The excitement for me as an artist lies not in exploring the unknown but in how I can effectively organise a visual arrangement that reflects the atmosphere and intensity of an environment, evoking a precise moment of the day under specific light and conditions. I hope you enjoy the work
Feature of the week 02/09/2018
In order to reflect on another aspect of urban culture we seem to take for granted or perhaps hardly notice, I am staying in the Silvertown and North Woolwich area of last weeks Little Cottage, moving across to the opposite side of the street and a short distance up the road. I am referring to the small shops, parades and broadways strung out along almost every street in London and the various subtle, incremental changes that take place to them over time.
Pubs, libraries and public conveniences may be on the decline these days but the crumbling parades of once elegant architecture still continue to exist among us, accommodating shops and small businesses on the ground floor and frequently, sad looking neglected flats above. Often, the windows are dressed with faded curtains and naked light bulbs shining out of the gloom or through into the darkness. As one small enterprise fails it can be quickly replaced by another, the next proprietor as enthusiastic as the last one during its initial stages, hopeful that their venture will provide just the opportunity they have been waiting for. The indomitable spirit of Londoners of whatever ethnicity lives on.
The parade of this painting, Fried Chicken, contains a trio of shops comprising enterprises that are a familiar sight all over the country in 2018, as is the accompanying street furniture and ubiquitous road works. Here we have two fast food restaurants and a nail bar. Nail bars are a 21st century phenomenon. I visited one in Wanstead recently and was entranced at the range of tones available for me to select from. They would put any artist’s palette to shame. Then we have Pier Masala, a reference presumably to the nearby Woolwich Car Ferry. Next door for the less adventurous is the Fried Chicken take-away. I remember with my boyfriend in the early seventies we used to hitch from London to our parents’ home in the Midlands. We would take the tube from Colliers Wood, exiting at Hendon then prior to the long trek north up the M1, we treated ourselves to Kentucky Fried Chicken and chips. Colonel Sanders has a lot to answer for!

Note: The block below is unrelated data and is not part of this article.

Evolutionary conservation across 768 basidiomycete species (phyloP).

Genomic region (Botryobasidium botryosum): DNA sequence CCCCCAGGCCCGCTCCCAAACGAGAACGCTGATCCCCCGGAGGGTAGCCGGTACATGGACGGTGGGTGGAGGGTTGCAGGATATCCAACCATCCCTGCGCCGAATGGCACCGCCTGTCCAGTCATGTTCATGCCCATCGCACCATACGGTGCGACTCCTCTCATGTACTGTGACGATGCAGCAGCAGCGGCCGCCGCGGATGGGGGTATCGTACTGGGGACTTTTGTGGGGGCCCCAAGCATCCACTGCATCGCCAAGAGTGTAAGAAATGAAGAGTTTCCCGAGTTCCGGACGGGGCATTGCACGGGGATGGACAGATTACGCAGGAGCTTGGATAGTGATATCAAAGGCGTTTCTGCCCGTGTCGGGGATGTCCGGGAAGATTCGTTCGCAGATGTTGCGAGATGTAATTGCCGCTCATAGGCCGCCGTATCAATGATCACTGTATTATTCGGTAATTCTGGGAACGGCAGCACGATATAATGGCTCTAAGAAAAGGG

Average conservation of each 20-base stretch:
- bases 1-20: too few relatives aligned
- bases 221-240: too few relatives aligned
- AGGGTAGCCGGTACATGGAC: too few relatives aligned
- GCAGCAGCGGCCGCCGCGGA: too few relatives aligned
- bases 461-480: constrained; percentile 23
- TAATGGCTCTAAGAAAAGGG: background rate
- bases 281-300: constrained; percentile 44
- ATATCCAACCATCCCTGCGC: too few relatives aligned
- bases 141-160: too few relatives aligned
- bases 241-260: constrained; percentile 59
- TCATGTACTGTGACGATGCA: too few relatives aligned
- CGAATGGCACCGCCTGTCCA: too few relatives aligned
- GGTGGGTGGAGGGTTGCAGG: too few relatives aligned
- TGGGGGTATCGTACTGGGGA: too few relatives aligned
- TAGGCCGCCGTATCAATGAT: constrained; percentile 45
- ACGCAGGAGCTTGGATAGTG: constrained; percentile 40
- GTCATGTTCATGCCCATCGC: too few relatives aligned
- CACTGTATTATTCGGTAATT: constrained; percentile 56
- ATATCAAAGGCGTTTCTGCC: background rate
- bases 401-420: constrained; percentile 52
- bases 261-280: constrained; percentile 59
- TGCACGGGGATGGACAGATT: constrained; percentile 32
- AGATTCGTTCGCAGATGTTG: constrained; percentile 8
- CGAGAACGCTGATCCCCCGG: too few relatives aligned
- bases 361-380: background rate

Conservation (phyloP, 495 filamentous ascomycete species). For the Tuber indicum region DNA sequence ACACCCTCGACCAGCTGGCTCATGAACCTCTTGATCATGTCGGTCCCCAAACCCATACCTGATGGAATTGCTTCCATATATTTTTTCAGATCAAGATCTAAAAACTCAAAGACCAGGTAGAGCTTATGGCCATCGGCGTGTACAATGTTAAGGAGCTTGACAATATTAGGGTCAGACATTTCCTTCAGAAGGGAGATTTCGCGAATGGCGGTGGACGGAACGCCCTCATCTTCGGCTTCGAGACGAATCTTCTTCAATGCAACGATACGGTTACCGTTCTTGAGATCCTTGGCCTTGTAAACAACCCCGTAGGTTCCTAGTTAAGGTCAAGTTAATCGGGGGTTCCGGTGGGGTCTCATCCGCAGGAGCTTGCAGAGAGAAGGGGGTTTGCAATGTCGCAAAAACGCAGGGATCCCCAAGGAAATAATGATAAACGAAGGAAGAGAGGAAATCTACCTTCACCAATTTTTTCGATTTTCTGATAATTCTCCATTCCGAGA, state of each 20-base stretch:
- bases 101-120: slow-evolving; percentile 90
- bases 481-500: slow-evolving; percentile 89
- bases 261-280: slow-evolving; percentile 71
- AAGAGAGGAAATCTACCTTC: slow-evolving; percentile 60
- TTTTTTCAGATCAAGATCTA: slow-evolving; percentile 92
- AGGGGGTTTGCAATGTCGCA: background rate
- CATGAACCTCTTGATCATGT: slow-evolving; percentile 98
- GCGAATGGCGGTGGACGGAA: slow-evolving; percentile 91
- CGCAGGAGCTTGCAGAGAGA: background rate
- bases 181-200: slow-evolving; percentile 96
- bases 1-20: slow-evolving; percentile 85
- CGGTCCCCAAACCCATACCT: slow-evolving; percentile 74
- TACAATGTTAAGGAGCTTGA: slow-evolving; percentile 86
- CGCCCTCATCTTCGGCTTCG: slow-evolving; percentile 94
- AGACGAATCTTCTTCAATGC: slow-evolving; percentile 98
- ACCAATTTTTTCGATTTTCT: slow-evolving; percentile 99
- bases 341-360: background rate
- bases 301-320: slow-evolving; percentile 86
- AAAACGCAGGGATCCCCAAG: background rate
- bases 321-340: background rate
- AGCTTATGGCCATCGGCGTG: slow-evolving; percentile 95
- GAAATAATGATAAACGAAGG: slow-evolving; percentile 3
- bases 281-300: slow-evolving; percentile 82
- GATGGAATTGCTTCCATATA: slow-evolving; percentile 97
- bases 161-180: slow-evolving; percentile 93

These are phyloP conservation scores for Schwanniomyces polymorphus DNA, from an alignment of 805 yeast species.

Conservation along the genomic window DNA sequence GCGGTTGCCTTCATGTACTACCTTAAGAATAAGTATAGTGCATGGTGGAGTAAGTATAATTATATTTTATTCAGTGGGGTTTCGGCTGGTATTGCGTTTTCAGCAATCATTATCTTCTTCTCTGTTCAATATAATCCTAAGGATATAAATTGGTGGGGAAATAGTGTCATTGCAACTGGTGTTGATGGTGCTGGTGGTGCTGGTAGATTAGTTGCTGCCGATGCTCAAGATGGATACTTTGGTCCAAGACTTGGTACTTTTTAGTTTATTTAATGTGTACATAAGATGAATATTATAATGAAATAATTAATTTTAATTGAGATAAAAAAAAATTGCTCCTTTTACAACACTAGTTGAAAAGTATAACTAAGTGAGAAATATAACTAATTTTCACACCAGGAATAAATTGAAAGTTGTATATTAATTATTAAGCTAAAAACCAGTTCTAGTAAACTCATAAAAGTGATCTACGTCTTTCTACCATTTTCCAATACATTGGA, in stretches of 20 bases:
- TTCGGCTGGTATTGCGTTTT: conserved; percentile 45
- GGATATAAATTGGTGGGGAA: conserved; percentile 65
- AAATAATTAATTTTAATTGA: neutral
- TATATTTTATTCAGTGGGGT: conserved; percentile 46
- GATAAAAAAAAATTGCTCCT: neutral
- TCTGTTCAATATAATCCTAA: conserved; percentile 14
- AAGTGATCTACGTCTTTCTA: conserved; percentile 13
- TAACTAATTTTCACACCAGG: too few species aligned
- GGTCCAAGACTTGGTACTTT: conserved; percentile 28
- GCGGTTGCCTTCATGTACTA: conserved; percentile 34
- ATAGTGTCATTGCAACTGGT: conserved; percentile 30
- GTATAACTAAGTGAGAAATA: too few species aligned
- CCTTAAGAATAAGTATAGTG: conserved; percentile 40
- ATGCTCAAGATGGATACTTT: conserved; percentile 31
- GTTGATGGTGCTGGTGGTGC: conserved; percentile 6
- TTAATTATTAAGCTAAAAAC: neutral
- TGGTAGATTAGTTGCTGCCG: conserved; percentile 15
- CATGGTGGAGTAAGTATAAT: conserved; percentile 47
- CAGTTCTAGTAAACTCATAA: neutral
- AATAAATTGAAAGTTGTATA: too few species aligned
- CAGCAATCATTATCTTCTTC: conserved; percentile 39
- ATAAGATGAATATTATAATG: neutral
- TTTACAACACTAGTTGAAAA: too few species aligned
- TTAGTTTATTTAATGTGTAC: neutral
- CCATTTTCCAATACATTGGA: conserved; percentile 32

If you look at the upstairs windows you may be able to make out the grey net curtains. Some effort has been made to up-date two of the facades… double glazing and rendering, but it’s hard to escape a feeling of transience, this seems perhaps to be a thoroughfare reliant on passing trade rather than the hub of a community. A lamppost leans at a drunken angle, evidence perhaps of the effects of a late night out and someone in a hurry to catch the last car ferry across the river. No street scene in London would be complete without the bollards, pedestrian barriers and road works. And let’s not forget the temporary traffic lights seemingly put in place to frustrate drivers.
I first saw this corner on a bright, sunny day in Autumn, but I decided to return just before sunset where I hoped to glimpse the neon lights and perhaps a naked electric light bulb or two but I was even more lucky, being presented with a wonderful sky full of greys and pinks that complemented the plastered walls of buildings, emphasising the colours of the road.
Of course, if this were a more affluent area or... 'on the up' as we say, the parade would contain a gathering of estate/lettings agencies, vaping shops, or even coffee houses catering for youngish hipster couples with prams or laptops, a recent development on my home patch recently.